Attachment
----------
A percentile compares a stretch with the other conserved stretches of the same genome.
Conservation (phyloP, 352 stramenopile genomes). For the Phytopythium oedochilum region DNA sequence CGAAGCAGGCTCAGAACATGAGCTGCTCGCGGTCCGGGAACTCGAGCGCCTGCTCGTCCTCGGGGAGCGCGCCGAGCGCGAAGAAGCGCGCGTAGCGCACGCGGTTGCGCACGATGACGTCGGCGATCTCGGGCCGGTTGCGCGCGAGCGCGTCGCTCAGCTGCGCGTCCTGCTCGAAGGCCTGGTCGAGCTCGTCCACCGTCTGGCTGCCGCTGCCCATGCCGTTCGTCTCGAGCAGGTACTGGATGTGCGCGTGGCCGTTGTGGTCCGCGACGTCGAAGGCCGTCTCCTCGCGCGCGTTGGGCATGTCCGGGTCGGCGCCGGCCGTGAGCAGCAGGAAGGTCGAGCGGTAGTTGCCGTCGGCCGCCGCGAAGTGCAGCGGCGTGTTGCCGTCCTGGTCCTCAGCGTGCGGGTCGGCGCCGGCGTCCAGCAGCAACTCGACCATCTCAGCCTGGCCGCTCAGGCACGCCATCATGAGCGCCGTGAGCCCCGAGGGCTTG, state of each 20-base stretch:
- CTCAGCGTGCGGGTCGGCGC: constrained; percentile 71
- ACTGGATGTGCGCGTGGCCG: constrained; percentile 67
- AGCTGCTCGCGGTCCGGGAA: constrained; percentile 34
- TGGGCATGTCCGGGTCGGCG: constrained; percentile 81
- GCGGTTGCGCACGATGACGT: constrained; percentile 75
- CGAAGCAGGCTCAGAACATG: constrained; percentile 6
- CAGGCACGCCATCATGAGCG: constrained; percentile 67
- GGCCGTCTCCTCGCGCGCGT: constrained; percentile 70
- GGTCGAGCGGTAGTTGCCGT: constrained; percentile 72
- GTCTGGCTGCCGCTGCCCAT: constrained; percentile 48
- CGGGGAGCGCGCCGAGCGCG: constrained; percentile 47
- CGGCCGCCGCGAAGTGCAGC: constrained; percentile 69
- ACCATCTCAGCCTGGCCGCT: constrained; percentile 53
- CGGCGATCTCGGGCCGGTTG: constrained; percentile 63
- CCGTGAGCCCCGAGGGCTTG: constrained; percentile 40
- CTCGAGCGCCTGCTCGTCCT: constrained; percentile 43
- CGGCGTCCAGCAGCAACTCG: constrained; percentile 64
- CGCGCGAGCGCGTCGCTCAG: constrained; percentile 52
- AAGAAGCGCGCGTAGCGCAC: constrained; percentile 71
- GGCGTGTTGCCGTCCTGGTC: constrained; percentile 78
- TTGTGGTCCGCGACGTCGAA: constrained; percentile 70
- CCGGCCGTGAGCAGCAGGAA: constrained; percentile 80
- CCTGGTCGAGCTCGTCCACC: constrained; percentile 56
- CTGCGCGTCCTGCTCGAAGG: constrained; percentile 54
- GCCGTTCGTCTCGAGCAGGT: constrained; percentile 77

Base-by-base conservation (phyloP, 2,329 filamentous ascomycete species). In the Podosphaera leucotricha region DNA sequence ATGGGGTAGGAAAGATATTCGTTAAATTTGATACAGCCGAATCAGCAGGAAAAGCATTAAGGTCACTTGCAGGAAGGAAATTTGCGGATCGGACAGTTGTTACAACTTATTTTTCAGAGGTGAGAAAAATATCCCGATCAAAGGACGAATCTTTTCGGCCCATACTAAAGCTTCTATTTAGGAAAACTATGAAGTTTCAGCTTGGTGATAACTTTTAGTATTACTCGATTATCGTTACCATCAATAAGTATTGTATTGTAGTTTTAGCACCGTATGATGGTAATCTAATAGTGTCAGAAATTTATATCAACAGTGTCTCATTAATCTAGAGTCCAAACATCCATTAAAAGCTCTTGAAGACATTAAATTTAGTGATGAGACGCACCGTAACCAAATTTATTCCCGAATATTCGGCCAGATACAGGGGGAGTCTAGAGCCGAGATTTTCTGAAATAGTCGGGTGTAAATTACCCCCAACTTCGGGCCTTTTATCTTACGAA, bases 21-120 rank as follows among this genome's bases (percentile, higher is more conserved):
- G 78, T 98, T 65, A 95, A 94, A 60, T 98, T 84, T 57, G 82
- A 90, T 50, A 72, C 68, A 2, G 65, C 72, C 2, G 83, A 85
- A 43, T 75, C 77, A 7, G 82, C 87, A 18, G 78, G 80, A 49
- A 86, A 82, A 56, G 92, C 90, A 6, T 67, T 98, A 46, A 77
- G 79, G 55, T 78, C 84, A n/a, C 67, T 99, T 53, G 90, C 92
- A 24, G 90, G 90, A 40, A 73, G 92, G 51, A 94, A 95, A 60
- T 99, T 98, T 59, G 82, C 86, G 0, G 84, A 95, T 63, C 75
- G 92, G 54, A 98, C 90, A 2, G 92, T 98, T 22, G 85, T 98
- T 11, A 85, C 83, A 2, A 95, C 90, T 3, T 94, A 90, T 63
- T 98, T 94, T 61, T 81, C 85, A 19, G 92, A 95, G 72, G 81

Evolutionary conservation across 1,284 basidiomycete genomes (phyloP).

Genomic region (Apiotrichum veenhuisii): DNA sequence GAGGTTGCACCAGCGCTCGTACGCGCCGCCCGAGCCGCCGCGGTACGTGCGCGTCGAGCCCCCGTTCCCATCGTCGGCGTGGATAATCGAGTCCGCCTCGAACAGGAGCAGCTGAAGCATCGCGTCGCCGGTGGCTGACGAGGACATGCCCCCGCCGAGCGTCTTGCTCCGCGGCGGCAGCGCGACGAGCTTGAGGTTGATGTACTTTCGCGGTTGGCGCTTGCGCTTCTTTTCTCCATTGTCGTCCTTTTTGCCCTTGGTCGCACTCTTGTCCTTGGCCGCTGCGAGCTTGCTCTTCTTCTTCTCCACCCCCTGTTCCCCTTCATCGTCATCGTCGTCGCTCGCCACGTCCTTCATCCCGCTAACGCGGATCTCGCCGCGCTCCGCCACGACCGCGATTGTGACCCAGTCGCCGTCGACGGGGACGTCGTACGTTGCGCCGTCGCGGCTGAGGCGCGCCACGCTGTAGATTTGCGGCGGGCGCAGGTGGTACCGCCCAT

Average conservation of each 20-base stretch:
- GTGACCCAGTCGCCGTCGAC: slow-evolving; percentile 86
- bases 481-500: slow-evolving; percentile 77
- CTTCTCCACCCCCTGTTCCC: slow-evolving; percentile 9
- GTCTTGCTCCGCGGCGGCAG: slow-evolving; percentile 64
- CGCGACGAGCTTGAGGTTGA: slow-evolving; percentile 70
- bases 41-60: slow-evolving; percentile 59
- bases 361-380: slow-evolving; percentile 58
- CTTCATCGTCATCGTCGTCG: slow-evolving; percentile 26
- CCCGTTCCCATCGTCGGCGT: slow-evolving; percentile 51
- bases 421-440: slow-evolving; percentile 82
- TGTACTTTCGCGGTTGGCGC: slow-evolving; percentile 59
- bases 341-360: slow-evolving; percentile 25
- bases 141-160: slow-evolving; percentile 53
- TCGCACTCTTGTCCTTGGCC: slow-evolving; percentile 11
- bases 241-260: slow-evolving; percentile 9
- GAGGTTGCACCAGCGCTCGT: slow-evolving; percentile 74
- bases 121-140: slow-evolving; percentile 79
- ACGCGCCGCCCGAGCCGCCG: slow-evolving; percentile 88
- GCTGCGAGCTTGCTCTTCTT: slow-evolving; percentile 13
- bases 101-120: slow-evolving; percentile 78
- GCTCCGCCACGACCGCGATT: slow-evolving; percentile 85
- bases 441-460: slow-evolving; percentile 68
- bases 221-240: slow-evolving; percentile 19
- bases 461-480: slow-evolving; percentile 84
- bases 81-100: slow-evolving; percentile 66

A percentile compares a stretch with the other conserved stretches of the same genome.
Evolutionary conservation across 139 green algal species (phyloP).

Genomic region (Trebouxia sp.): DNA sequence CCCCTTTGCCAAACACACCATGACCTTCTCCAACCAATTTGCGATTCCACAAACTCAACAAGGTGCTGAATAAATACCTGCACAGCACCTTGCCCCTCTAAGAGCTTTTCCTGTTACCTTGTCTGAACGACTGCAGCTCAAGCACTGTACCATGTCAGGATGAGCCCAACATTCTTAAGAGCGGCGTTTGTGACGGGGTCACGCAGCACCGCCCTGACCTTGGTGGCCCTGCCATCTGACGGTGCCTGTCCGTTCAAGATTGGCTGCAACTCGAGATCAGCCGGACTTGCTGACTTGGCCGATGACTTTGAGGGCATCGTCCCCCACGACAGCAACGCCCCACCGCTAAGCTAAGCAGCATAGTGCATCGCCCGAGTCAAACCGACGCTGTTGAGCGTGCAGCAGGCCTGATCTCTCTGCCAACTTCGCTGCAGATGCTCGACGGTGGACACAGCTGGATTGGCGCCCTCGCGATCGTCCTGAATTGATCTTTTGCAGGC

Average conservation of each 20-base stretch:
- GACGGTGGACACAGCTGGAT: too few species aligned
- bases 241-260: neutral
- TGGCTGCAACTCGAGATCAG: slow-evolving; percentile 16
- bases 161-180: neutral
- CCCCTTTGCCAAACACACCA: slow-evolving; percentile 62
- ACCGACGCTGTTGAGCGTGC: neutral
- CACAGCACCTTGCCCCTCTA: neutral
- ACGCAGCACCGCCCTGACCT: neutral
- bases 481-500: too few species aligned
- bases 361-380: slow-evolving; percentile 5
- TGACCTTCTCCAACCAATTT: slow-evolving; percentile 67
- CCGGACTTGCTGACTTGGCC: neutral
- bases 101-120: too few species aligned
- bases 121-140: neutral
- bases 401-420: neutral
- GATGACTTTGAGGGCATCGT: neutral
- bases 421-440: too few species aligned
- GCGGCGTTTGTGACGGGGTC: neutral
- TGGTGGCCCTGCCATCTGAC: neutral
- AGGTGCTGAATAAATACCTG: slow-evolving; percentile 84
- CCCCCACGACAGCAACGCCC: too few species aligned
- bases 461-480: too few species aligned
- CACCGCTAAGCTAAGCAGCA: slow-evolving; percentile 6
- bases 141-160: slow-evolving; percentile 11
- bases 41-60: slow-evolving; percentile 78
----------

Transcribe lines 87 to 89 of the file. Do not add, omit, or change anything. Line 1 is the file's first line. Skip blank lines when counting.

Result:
- bases 421-440: too few species aligned
- GCGGCGTTTGTGACGGGGTC: neutral
- TGGTGGCCCTGCCATCTGAC: neutral